- the junction of the top and either of the uprights of a bent.
- a curved member for reinforcing the junction of two pieces meeting at an angle.
verb (used with object), kneed, knee·ing.
verb (used without object), kneed, knee·ing.
- knebworth house,
- knee action,
- knee bend,
- knee brace,
- knee breeches,
- knee drop
- in a supplicatory position or manner: I came to him on my knees for the money.
- in a desperate or declining condition: The country's economy is on its knees.
Origin of knee
Examples from the Web for knee
At 15, she developed iliotibial band syndrome, injuring her knee, and had to surrender her dream.The Making of Kiesza: From Navy Sharpshooter to Beauty Queen to Pop Diva|Marlow Stern|October 20, 2014|DAILY BEAST
Now Benny lifted his head up, slapped his knee, and laughed so hard that he almost tumbled over backward.
She wears jeans and knee boots--the rubber kind you wear to work in the yard.
Knee deep in mud, sweat mixing with rain, they forced the Land Rover through the jungle.
I was hit in the left knee, but the bullet only grazed my knee.Amnesty Report: ISIS Committing Ethnic Cleansing on an Historic Scale|Nico Hines|September 2, 2014|DAILY BEAST
With shining eyes, Crochard dropped on one knee beside his adversary, and bent for a moment above the body.The Destroyer|Burton Egbert Stevenson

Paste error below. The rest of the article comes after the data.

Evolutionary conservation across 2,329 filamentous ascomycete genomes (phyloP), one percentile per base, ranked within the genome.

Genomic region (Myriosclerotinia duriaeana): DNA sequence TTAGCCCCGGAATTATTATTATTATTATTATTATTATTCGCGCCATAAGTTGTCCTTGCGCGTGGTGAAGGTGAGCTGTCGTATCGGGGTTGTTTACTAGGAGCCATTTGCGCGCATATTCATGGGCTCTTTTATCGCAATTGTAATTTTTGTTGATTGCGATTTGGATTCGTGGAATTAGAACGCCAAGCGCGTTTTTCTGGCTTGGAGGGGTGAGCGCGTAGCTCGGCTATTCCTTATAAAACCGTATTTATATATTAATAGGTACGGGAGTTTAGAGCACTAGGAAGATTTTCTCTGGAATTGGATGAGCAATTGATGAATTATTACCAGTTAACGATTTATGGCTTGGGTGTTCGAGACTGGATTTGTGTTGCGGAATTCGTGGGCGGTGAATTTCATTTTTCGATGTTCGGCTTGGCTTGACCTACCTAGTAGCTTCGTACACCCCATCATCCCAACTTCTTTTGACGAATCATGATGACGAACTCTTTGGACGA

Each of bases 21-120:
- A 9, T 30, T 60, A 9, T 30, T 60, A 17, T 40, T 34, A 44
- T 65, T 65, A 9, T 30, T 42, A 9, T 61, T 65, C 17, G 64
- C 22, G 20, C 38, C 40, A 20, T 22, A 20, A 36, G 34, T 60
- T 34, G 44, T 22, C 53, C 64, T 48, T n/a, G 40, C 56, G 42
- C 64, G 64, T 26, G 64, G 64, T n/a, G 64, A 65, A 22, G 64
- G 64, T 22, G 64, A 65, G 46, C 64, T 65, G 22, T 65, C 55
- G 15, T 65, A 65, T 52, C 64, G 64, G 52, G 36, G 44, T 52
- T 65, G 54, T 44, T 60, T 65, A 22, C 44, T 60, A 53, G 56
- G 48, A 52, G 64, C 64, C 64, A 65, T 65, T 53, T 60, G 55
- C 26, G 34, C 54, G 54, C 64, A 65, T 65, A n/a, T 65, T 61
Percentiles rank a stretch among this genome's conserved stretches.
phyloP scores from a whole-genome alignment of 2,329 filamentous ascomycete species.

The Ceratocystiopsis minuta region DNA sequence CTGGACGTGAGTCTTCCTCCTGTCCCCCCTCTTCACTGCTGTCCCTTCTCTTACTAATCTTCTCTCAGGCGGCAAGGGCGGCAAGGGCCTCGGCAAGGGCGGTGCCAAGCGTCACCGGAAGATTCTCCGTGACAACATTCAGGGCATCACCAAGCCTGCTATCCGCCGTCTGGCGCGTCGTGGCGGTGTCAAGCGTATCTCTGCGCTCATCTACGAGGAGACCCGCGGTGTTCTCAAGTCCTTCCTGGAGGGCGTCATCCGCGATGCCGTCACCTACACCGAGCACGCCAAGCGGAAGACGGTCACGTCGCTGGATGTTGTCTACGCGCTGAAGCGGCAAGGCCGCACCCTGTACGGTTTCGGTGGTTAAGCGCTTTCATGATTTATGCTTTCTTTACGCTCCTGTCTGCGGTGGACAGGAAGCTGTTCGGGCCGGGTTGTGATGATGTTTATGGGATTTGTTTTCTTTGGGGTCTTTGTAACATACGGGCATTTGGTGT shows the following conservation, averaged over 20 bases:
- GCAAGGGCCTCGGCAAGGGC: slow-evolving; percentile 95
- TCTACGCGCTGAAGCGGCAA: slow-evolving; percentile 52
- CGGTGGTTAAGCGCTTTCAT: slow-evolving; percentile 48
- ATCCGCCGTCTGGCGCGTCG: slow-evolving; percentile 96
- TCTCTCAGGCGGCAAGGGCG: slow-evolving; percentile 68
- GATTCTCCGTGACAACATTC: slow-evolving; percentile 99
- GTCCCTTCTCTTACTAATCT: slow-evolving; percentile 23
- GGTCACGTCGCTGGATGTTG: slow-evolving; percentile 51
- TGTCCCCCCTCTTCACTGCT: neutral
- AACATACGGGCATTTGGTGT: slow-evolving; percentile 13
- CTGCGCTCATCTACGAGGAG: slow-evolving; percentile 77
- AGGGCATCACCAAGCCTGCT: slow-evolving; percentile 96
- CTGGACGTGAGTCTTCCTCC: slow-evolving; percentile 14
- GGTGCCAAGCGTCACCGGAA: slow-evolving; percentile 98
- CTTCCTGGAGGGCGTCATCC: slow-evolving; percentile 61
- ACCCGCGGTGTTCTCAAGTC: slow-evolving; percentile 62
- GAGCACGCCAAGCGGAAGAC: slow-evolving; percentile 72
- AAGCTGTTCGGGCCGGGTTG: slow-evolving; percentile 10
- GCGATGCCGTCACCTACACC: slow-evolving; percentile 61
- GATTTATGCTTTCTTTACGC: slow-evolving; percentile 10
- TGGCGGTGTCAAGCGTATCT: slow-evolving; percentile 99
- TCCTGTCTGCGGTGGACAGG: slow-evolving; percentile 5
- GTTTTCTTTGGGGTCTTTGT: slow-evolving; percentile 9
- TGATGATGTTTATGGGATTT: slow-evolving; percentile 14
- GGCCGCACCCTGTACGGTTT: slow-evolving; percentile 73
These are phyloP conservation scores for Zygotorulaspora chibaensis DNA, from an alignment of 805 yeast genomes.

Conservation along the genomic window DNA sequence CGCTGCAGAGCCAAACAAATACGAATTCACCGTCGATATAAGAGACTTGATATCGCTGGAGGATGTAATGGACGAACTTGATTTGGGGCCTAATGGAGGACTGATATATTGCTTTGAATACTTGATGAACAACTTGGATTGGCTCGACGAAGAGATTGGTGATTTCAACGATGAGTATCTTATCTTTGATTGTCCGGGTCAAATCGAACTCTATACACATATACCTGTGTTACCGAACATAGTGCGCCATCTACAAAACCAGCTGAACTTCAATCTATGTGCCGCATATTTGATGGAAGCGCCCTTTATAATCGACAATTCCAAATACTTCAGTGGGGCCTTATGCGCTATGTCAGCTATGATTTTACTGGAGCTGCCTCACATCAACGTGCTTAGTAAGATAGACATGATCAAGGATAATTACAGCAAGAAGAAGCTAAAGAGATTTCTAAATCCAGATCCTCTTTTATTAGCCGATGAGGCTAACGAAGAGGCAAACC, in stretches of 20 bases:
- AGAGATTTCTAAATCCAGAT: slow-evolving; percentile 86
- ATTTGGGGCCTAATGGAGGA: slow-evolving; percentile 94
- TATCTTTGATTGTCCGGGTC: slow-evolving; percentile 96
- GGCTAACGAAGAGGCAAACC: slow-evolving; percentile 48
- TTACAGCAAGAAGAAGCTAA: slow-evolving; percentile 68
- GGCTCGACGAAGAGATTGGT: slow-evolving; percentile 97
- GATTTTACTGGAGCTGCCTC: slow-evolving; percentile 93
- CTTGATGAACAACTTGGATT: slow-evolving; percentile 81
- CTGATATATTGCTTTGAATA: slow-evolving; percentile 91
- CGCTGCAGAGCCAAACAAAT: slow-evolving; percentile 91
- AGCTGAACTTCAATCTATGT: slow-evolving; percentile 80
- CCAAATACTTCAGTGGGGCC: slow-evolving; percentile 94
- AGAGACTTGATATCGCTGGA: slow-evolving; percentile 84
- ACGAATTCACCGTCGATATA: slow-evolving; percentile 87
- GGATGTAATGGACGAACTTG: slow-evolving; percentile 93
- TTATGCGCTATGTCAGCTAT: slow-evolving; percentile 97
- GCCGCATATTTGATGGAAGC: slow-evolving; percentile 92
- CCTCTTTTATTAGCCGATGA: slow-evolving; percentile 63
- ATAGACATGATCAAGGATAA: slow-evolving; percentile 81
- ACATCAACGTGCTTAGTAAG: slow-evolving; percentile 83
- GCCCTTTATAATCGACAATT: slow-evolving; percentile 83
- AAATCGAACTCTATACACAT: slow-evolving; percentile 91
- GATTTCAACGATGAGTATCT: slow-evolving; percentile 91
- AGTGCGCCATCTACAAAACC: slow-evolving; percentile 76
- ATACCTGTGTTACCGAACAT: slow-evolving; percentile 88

His closed right hand rested on his knee, and Eglah laid hers upon it.A Speckled Bird|Augusta J. Evans Wilson
Earl placed an elbow on his knee, using his hand as a rest for his throbbing temples.The Hindered Hand|Sutton E. Griggs
The Duchessa dropped on one knee, and then knelt for a few moments at one of the prie-dieux.Antony Gray,--Gardener|Leslie Moore
He at once blistered a hole in each side of my knee, and applied sedatives.Fifteen Years in Hell|Luther Benson
- the area surrounding and above this joint
- (modifier)reaching or covering the kneeknee breeches; knee socks
verb knees, kneeing or kneed
Word Origin for knee
Old English cneo, cneow "knee," from Proto-Germanic *knewam (cf. Old Norse kne, Old Saxon kneo, Old Frisian kni, Middle Dutch cnie, Dutch knie, Old High German kniu, German Knie, Gothic kniu), from PIE root *g(e)neu- (cf. Sanskrit janu, Avestan znum, Hittite genu "knee;" Greek gony "knee," gonia "corner, angle;" Latin genu "knee"). Knee-slapper "funny joke" is from 1955.
early 13c., "to bend the knee, kneel," from Old English cneowian, from cneow (see knee (n.)). The meaning "to strike with the knee" is first recorded 1892. Related: Kneed; kneeing.
In addition to the idiom beginning with knee
, also see
- bring to one's knees
- on bended knee